By Ed Huyck
By Melissa Wray
By Patrick Strait
By Jonathan McJunkin
By B Fresh Photography
By Ryan Siverson
By Kendra Sundvall
By Ed Huyck
I almost had a very funny anecdote. At the reception following the opening of Arthur Miller's Resurrection Blues this past Friday, a cheerful blond woman begged a writing utensil off me. She had purchased a copy of Miller's script and was hoping to get the playwright to sign it, but all I had was a bright orange crayon. As there was nothing else available, she graciously accepted my crayon and made her way to the Guthrie Theater's patio, where Miller was surrounded by a group of admirers. I watched eagerly, knowing a fine moment was in the making. You see, I use the orange crayon to amuse children by performing a particularly insipid magic trick with it. I hold it up to my face and partially hide it with one hand, until it appears to be hovering in space behind my palm. How is the trick done? I shove the crayon up my nose.
Unfortunately, when our intrepid autograph seeker presented her script and crayon to Arthur Miller, one of his well-wishers took pity on her and handed her a real pen. A shame, too, as my poor crayon has suffered such indignities that a brush with real greatness was badly deserved.
And Miller is still great, although in an entirely unexpected way. I have many complaints about Resurrection Blues, which I will soon get to, but let me start by saying that it is as challenging a script as has been mounted on the Guthrie stage in a great while. Miller's play is a rather shocking work of satire that feels less at home under the somewhat tepid artistic directorship of Joe Dowling, instead seeming like something that might have been mounted by Garland Wright, who favored messy, adventurous productions.
Miller tells of a South American dictatorship, ailing after decades of civil war, which is looking at a new period of prosperity, in part brought about by an American advertising firm. The firm has offered $25 million to the country's strutting, literally impotent despot (John Bedford Lloyd) in order to televise a crucifixion. The dictator's intellectual cousin (a weepy Jeff Weiss) shows up prior to the execution to plead for sanity: The condemned has been elevated to the level of a messiah among the peasantry, and the cousin fears that an execution might lead to a bloodbath. He begs to see the condemned man, and the strongman cheerfully agrees, opening a trap door in the floor of the Guthrie stage, from which a brilliant light streams. "Sometimes he just lights up," the despot says dismissively. "It's just a thing he does." It's a great comic scene, startling and absurd, and who would have expected it from Arthur Miller, whom we mostly associate with kitchen-sink tragedies where the only hint of the supernatural comes from the almost metaphysical unhappiness of his characters.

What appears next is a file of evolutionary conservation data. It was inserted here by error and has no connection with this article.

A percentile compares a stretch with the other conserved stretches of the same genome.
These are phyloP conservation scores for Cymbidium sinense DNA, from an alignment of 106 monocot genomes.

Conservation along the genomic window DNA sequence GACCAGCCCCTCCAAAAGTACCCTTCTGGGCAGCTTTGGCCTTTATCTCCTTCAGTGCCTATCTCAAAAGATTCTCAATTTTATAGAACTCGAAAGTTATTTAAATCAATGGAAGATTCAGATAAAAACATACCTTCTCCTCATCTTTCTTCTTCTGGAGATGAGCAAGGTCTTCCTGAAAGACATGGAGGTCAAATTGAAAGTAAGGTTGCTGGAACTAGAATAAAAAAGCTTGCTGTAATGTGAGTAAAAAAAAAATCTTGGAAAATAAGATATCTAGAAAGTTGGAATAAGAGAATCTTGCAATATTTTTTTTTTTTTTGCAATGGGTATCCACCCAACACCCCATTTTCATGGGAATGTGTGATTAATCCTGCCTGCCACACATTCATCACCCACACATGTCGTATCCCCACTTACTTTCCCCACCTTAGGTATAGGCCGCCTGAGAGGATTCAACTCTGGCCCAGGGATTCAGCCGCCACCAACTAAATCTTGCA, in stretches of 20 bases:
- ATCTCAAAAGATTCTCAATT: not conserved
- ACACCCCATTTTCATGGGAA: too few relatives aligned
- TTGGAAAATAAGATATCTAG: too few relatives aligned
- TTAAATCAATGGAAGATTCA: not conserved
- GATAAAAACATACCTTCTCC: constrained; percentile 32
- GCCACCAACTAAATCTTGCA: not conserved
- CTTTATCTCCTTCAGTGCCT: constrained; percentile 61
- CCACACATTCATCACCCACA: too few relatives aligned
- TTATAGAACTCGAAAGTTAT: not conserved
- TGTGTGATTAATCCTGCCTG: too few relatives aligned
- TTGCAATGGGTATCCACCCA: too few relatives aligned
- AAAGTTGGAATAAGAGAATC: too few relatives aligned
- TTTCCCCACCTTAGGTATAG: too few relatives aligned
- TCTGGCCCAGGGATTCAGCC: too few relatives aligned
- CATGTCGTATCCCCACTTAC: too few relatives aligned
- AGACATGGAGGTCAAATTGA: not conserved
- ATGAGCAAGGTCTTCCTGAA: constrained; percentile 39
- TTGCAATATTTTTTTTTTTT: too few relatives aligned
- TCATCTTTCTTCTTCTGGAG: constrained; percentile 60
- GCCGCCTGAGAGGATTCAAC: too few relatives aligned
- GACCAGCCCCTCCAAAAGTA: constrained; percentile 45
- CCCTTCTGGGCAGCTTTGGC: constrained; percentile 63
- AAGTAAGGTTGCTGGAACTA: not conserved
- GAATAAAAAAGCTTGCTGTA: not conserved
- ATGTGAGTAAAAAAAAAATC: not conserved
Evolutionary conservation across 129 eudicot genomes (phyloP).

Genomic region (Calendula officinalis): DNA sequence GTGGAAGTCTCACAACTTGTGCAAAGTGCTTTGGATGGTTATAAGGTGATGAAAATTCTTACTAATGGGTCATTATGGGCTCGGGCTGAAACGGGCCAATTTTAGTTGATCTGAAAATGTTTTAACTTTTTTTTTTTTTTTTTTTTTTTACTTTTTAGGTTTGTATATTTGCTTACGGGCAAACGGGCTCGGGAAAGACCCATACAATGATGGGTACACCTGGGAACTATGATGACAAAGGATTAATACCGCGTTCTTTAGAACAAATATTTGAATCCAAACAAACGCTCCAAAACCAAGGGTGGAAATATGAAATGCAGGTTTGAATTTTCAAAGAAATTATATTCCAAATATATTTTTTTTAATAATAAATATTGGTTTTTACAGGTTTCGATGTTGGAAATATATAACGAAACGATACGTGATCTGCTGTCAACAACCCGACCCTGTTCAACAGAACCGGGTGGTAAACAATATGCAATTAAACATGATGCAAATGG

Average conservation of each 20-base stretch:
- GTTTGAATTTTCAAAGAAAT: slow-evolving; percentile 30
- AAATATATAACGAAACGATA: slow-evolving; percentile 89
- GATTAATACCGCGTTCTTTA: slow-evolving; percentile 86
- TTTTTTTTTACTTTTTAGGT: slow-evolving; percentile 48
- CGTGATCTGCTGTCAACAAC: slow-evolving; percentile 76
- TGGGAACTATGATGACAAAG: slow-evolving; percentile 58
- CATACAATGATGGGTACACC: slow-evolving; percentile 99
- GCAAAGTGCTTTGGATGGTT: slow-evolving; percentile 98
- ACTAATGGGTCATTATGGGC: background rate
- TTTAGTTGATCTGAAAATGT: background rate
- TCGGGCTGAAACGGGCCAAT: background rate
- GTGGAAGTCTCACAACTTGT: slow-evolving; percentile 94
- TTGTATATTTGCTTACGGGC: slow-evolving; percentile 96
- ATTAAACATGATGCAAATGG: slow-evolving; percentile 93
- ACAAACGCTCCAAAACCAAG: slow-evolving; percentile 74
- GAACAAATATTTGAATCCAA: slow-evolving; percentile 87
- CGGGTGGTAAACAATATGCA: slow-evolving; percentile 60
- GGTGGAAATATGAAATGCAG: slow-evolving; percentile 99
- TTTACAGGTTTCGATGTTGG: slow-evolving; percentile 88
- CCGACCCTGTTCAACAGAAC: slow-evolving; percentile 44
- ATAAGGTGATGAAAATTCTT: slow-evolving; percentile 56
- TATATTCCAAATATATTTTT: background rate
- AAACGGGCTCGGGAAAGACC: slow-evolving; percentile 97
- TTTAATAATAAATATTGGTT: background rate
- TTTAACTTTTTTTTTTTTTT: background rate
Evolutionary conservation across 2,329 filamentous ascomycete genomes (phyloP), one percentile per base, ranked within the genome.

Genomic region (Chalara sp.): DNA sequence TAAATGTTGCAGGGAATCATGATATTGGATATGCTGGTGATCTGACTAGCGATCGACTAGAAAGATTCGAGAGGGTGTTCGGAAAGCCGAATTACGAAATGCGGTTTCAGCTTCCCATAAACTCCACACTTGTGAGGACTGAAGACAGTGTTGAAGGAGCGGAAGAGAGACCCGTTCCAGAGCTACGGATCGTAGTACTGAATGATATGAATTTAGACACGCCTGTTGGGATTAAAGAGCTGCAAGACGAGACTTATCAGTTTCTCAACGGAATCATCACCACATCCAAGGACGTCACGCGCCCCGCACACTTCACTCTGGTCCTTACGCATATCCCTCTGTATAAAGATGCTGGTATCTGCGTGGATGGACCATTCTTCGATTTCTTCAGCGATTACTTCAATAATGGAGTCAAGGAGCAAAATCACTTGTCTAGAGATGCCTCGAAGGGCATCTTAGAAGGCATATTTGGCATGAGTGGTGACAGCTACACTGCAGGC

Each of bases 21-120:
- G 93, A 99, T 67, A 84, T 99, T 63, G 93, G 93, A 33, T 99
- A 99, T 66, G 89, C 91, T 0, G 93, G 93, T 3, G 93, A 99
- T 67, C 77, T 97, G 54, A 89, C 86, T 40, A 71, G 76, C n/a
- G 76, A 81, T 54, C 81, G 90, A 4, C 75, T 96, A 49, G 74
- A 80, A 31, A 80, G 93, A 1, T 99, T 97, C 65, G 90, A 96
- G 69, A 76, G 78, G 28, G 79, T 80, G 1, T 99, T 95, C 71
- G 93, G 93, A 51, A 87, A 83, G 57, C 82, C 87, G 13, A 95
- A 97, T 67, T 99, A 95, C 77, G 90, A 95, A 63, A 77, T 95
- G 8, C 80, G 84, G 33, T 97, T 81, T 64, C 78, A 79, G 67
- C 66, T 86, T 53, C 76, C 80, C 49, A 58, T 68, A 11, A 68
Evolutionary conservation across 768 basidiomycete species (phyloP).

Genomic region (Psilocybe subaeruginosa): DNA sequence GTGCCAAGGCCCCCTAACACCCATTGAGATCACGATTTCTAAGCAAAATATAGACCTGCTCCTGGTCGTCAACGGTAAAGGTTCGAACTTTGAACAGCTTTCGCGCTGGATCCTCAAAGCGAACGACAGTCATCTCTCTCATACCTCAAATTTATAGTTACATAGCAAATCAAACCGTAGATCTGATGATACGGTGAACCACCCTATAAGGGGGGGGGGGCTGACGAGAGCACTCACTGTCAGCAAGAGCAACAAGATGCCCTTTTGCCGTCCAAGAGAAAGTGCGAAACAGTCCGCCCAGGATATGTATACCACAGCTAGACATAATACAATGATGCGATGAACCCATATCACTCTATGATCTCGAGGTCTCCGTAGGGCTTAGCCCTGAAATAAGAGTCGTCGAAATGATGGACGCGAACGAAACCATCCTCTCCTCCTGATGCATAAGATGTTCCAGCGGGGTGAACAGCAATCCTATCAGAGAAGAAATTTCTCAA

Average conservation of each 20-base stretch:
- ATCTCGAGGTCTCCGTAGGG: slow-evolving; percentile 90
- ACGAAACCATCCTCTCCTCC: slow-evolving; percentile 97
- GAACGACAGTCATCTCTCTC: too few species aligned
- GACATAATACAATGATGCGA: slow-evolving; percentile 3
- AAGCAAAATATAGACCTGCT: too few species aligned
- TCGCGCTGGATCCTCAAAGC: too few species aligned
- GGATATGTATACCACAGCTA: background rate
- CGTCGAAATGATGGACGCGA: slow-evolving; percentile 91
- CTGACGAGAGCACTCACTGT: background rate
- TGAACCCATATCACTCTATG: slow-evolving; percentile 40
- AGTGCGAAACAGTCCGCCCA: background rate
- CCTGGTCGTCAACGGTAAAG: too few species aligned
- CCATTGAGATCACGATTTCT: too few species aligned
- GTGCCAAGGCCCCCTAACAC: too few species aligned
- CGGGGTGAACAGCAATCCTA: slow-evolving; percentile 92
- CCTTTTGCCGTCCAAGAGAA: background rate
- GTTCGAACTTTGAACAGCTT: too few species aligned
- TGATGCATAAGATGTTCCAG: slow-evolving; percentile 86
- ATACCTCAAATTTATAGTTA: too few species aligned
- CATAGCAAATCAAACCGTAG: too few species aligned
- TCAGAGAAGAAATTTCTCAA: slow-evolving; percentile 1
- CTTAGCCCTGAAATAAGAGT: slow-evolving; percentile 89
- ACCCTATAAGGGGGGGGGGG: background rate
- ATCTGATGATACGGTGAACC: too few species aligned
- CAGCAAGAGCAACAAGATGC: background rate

Miller has written his satire in bold, crude strokes: His characters are marked by few features but for their shallowness and greed. Even his messiah, never seen onstage, proves to be unexpectedly reluctant, incessantly changing his name from one bland appellation to another (he settles on Charlie) and preaching as prosaic a gospel as one might imagine. His message is summed up by one of his disciples, an American drug addict (played with great comic zeal by Bruce Bohne), as follows: "Don't do bad things, especially if you know they're bad, which you mostly do."
There are quite a few laughs in this production, and, thanks to Miller's bleak, bitter script, many of them are of my favorite variety: those accompanied by a shocked gasp. But this production is woefully uneven in tone--half the cast members seem to be playing their characters as broad parodies, and the other half as though trapped in some dour Greek tragedy. Jeff Weiss, in particular, plays his angst-struck, failed-Marxist intellectual as a gloomy voice of conscience, like a depressed Jiminy Cricket. The play gives him an equally dejected daughter, acted by Wendy vanden Heuval, who succeeded as a Marxist insurgent but failed as a suicide, and she barks angrily at him from her hospital bed while he weeps into his cap. Suddenly, this doesn't feel like the propulsive, giddy comedy of amorality we have been watching; it feels instead like A View From a Bridge, which is also a very good Arthur Miller play, but not the one we that came to see.
This unevenness in tone is disappointing, especially as David Esbjornson, a greatly skilled director, helms the play. Aside from having directed the Broadway production of Miller's previous show, The Ride Down Mt. Morgan, Esbjornson was responsible for the Guthrie production of Hedda Gabler two years ago, and brought a whip-smart, salacious edge to a play that is traditionally done as a morose melodrama. That he should allow such undiluted breast-beating in this production is unexpected, especially as Miller has written even these strident characters with a cynical air--Weiss's Jiminy Cricket, it turns out, is a moneyed landowner who fears insurgency might ruin his property values.
That being said, Esbjornson does offer an utterly thrilling, confrontational staging at the play's climax. Miller's bilious script ends with the play's lone sympathetic characters begging the messiah to leave--in Miller's ironic universe, capitalism and decency cannot coexist without leading to unrestrained violence. And, briefly, Esbjornson shows us what a universe without faith, without hope, and without God looks like. He brings up the house lights and turns off the stage lights, and it looks like us, seated in our chairs in the brightly lit Guthrie auditorium.
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